Some frameworks might require you to make your code-first classes inherit from a framework-provided parent class, or might use reflection or some other run-time dynamism to add methods to your code-first classes, for example to support an ActiveRecord-style API. In those cases, even with code first, I would say it's probably okay to have your own plain domain classes. But you are adding complexity for the extra abstraction.

Some ORM frameworks, likely EF as well, will provide proxy-type classes for related entities. So, for example, if you have an Employee entity class that composes a Person entity class, and they are connected to each other via a foreign-key relationship in the database, when you obtain an Employee object from the repository, depending on what kind of database query was used and the configuration of the relationship, the related Person entity data will be lazily loaded from the database. In that case, when you call getPerson() on the Employee object, there's proxy object returned instead of the real Person object, and the proxy object will fault in the Person data the first time you try to read the data from the object.

Personally I don't feel that the use of proxy objects in this way, even though it's part of the framework's magic, should cause you to create separate domain objects. Again, if you were to swap out ORMs or use a different persistence store, the repositories could encapsulate / delegate all of that. Concerns about coupling the persistence framework and the domain model can be alleviated in the repositories.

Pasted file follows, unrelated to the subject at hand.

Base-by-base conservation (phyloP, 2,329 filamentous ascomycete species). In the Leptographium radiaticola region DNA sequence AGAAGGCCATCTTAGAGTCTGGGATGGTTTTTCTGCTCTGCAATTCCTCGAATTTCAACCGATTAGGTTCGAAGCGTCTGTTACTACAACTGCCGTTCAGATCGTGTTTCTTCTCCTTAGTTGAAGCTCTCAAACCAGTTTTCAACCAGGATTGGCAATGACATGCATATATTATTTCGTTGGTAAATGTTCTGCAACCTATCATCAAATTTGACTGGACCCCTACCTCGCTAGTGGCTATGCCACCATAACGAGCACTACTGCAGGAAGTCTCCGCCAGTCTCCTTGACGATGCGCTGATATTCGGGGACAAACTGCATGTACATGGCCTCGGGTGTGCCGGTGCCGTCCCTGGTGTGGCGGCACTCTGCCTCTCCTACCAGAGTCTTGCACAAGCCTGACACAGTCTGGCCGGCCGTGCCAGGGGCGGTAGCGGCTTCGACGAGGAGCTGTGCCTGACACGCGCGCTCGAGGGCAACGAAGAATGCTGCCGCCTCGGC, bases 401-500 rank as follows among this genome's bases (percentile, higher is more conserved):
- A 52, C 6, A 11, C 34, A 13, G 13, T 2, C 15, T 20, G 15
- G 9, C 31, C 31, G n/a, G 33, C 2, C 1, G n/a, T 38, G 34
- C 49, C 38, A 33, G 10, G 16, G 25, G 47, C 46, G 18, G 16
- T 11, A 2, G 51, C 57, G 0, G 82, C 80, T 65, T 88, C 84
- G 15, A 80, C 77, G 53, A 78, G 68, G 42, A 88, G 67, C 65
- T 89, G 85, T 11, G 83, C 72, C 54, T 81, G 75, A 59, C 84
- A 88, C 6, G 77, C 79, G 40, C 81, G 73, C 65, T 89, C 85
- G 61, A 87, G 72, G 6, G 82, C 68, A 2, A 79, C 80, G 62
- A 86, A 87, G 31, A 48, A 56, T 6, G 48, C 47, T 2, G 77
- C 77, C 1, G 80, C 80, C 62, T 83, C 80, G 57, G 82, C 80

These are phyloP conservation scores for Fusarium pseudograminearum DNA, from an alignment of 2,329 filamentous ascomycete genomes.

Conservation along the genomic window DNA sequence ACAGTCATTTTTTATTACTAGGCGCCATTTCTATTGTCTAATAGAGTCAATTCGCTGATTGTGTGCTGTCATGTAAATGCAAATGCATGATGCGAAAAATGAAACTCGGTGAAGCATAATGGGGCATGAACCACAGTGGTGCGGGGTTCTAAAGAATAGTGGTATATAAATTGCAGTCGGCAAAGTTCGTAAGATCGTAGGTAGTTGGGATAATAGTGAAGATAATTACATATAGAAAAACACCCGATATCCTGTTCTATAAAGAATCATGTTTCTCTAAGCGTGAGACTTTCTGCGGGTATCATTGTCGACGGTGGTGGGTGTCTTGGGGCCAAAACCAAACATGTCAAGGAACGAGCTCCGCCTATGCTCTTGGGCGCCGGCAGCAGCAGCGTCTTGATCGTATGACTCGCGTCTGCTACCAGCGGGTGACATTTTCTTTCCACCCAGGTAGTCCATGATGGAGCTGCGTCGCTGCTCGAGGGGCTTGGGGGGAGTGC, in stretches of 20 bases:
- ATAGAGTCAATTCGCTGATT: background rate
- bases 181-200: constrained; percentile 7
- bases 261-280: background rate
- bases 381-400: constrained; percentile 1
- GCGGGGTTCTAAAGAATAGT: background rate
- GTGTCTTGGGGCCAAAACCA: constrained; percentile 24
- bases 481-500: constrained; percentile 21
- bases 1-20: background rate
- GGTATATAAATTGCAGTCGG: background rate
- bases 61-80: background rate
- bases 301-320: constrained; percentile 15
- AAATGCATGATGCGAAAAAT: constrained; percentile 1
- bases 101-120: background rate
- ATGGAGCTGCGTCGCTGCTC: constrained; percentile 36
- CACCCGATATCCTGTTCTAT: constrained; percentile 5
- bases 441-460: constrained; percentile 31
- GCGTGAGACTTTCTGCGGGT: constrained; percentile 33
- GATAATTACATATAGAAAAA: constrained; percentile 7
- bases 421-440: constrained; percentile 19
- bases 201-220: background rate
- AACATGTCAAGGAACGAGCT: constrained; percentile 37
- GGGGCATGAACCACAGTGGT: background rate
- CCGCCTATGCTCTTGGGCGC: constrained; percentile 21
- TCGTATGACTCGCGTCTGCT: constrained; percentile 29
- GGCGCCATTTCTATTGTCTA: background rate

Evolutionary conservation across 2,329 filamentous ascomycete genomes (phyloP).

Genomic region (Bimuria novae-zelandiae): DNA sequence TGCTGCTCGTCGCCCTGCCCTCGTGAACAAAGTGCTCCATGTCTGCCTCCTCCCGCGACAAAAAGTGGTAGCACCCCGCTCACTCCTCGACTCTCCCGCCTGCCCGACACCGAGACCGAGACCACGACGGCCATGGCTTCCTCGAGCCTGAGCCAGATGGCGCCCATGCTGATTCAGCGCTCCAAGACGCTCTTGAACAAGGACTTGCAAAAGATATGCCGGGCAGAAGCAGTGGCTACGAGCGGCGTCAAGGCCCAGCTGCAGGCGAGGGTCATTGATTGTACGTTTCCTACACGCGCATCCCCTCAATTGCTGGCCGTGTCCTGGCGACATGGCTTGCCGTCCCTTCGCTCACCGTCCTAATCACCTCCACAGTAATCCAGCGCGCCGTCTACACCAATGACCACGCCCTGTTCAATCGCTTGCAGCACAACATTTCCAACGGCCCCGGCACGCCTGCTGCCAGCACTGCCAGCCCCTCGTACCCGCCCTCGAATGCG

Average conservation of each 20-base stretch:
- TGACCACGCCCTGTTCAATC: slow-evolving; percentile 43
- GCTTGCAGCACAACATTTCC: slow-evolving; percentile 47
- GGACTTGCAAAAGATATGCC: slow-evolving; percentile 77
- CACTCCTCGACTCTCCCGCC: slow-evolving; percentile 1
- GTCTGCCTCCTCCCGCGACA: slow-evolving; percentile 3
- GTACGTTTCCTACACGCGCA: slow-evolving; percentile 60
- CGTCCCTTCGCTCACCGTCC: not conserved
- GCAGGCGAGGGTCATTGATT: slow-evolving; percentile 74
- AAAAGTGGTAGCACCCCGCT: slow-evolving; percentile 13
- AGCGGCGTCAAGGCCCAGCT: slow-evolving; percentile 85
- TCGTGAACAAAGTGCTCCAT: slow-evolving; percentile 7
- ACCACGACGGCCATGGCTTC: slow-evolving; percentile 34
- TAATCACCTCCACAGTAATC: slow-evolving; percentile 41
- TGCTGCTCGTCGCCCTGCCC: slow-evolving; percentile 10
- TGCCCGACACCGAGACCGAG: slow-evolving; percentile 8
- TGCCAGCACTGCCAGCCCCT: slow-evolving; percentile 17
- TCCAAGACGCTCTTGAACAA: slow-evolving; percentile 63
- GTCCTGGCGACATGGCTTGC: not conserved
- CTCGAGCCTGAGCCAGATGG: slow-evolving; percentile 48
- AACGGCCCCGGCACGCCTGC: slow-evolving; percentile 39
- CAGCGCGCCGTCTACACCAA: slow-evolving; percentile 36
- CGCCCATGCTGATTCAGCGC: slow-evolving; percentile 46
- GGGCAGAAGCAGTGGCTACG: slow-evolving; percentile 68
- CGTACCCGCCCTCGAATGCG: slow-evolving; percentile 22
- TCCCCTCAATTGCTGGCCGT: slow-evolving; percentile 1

• So it is reasonable to add your own methods to these classes i.e. even the ones' created by EF (in the case of database first)?
    – w0051977
    Aug 3 '17 at 17:05
  • @w0051977: I wouldn't do that. Just transfer the data from your business objects to the EF objects, and let EF deal with its own objects on its own terms. Put any logic you require into the business objects. Aug 3 '17 at 17:06
  • @Robert Harvey, is your comment relating to Database First only or both Database First and Code First?
    – w0051977
    Aug 3 '17 at 17:08
  • 1
    @w0051977: You can't split partial classes across assembly boundaries. If you want to do that, you're better off treating the EF classes as DTO's and using business classes in your business logic layer instead. If you follow domain-design principles, you shouldn't need Person classes in your business logic. Instead, you'll have classes that represent business operations which accept EF Person objects as parameters. Aug 3 '17 at 17:25
  • 1
    @w0051977: This is more than just a naming problem. My instinct is to answer your last question with "Persons don't place orders. An order management object places orders on behalf of the person." See here for some further insight into your overall problem. Aug 3 '17 at 17:43

Essentially they are both the same. You should wrap your Person object the same way you wrap your dbPerson.

Although you can use 'POCO' EF classes for the simplest of cases, the EF 'Code First' objects will inevitably require data annotations that reference the Entity Framework library, once you start doing anything complicated. This makes them unsuitable to use for domain objects.

If you are unlikely to move away from EF and don't reuse your domain objects in programs that wont be able to reference the EF nuget package, then you can get away with ignoring this problem.